“First off, you choose the identity of a team when you’re probably 6-to-9 years old, and at my age, I cheered for the Broad Street Bullies — Bobby Clarke, Dave Schultz and so forth,” said Rick LeFort of Saskatchewan. “I moved to Manitoba years later. Manitoba connections are Bobby Clarke and Reggie Leach.”

More than 40 years after bringing the city of Philadelphia its first Stanley Cup championship, the Broad Street Bullies left behind a legacy that has impacted a region where hockey is indeed a religion.

“Being in Calgary when there was no team, you got to choose which team you wanted to affiliate yourself with,” said Shawn Cochlan of Langdon, Alberta. “I did love that brand of hockey, and yet, a lot of my friends didn’t. I liked Philadelphia better because they were tougher.”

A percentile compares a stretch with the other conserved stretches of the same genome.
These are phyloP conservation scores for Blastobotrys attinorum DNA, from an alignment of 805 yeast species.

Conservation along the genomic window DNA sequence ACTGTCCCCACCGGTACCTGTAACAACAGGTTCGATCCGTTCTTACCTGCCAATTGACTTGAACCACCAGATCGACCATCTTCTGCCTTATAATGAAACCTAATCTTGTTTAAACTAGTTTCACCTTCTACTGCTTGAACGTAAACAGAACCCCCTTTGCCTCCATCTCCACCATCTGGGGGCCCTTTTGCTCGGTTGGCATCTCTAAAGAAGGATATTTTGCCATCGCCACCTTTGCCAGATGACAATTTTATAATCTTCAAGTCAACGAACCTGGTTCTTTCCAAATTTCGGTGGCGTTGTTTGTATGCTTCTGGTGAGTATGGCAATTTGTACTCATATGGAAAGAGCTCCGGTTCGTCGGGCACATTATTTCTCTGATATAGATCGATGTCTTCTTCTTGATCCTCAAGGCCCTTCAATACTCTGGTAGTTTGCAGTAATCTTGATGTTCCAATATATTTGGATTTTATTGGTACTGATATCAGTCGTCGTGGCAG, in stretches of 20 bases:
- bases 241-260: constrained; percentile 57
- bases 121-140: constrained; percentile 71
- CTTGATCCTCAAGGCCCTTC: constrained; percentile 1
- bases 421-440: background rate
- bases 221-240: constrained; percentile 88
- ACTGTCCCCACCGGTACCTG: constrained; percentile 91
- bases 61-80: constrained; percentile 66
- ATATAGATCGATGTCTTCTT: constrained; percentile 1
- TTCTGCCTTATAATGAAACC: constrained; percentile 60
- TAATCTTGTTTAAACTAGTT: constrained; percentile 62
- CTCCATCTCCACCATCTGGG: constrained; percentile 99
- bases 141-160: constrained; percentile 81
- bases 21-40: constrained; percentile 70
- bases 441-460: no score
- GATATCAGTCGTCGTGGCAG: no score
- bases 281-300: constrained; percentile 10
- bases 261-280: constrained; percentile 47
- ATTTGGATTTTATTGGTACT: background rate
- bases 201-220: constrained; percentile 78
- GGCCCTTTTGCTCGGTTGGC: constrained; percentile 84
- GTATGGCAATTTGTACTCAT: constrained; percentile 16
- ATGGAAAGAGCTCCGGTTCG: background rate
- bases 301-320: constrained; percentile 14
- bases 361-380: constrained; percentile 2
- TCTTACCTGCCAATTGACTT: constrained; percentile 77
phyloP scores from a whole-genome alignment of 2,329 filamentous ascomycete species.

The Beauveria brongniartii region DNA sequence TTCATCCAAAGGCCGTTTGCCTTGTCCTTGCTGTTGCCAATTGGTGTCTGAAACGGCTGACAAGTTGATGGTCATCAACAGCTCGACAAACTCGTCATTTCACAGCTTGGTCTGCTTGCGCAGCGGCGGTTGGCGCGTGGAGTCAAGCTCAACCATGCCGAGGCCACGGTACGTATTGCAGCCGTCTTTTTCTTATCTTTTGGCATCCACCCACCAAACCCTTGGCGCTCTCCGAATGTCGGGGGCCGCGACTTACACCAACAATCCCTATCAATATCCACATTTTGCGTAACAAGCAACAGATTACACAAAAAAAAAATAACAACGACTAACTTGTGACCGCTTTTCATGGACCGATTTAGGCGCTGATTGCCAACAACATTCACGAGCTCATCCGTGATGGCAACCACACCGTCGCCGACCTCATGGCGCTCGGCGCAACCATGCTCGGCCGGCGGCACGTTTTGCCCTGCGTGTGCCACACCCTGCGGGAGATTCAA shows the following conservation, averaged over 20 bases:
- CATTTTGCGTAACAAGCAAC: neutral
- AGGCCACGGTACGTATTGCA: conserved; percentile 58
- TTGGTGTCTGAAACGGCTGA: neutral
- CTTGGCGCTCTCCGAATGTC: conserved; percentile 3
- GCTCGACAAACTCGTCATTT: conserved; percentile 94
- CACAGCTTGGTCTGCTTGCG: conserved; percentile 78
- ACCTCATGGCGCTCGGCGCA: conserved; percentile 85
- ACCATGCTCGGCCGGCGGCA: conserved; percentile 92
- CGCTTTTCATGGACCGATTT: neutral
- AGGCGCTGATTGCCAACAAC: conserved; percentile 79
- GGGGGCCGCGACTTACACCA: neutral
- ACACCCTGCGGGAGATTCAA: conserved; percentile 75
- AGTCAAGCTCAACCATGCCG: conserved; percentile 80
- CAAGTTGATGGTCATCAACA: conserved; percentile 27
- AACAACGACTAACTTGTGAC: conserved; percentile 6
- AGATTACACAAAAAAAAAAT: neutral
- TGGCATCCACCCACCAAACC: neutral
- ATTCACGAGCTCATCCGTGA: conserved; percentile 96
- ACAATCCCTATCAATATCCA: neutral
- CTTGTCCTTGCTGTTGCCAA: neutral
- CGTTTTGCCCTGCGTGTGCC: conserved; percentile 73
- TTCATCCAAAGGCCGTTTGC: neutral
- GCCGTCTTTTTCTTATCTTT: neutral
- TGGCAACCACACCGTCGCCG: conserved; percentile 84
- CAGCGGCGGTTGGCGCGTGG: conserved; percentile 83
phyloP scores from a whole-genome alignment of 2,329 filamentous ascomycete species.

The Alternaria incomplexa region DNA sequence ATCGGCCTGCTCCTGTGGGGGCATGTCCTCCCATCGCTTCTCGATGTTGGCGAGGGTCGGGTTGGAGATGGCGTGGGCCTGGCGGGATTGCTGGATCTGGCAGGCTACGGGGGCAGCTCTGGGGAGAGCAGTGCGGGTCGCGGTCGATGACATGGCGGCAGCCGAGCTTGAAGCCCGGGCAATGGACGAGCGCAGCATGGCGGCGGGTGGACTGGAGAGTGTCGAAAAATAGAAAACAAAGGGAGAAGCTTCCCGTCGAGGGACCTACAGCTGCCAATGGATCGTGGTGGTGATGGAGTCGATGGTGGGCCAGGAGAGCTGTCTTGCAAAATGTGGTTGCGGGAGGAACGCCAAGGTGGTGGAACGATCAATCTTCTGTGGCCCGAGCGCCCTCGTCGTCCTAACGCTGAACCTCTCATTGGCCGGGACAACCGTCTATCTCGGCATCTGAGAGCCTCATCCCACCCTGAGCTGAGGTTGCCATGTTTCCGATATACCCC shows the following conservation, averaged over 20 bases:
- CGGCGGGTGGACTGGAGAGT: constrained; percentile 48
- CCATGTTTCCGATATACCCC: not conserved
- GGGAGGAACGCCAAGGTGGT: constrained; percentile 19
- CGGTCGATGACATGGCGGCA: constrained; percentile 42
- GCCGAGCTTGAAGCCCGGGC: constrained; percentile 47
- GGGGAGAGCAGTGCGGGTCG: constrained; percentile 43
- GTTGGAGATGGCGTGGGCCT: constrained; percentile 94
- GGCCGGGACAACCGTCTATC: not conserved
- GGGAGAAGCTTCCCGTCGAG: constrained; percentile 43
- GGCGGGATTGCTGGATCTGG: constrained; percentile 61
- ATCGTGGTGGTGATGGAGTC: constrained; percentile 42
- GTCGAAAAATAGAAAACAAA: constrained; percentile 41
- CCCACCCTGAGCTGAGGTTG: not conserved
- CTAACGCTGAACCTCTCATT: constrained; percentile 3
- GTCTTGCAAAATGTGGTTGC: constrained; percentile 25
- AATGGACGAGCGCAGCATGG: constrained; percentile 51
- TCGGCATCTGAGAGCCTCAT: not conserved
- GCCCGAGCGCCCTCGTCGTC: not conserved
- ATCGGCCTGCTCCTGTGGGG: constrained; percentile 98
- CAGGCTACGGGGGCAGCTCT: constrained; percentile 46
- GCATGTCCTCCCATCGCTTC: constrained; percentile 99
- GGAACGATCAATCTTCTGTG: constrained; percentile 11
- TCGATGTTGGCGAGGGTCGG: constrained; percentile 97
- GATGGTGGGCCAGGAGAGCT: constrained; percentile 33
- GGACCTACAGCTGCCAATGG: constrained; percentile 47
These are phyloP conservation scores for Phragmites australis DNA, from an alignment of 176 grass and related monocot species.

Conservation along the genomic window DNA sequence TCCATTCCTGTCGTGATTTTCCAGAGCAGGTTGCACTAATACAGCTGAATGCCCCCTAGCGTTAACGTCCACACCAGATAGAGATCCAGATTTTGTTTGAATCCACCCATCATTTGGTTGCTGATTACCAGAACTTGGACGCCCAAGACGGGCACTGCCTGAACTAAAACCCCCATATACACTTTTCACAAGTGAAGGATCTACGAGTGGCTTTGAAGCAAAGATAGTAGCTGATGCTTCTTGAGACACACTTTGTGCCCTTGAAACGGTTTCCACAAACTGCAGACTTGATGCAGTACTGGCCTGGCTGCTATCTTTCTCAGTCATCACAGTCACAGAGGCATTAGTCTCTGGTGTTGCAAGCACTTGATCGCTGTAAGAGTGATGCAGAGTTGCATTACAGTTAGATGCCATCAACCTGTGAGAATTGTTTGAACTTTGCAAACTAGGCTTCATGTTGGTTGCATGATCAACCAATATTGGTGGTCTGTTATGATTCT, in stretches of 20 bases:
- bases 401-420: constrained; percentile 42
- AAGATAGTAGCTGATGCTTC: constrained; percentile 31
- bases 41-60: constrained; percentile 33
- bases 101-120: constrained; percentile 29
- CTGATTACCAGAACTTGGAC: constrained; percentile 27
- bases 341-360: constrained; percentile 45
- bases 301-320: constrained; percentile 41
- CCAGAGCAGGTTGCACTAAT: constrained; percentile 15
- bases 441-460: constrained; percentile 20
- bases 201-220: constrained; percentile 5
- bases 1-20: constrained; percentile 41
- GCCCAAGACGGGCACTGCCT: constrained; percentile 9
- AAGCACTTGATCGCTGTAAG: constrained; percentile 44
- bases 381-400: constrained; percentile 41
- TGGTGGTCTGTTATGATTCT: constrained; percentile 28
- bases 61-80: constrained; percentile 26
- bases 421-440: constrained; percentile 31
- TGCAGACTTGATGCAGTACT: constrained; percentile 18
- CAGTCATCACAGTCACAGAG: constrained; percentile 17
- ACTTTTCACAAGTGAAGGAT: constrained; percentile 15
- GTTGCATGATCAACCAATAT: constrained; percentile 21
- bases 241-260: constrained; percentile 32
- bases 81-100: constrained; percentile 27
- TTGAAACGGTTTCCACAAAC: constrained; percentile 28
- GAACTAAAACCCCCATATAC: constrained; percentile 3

And the allegiance to the Flyers has been passed down from a generation of fans to their children and siblings.  

“My aunt and uncle were big Flyers fans, and I loved being an outsider,” said Ryan Doram of Edmonton. “Every year when the Flyers come to Edmonton we make sure we come to the games. I loved Lindros. I loved the Recchi years, and you always find your new favorites I guess. You always find players you look and gravitate to.”

Giroux has that gravitational pull. As the Flyers hit Ottawa and Montreal one final time Saturday and Monday, you’ll see No. 28 jerseys scattered throughout the arenas for the Hearst, Ontario, native.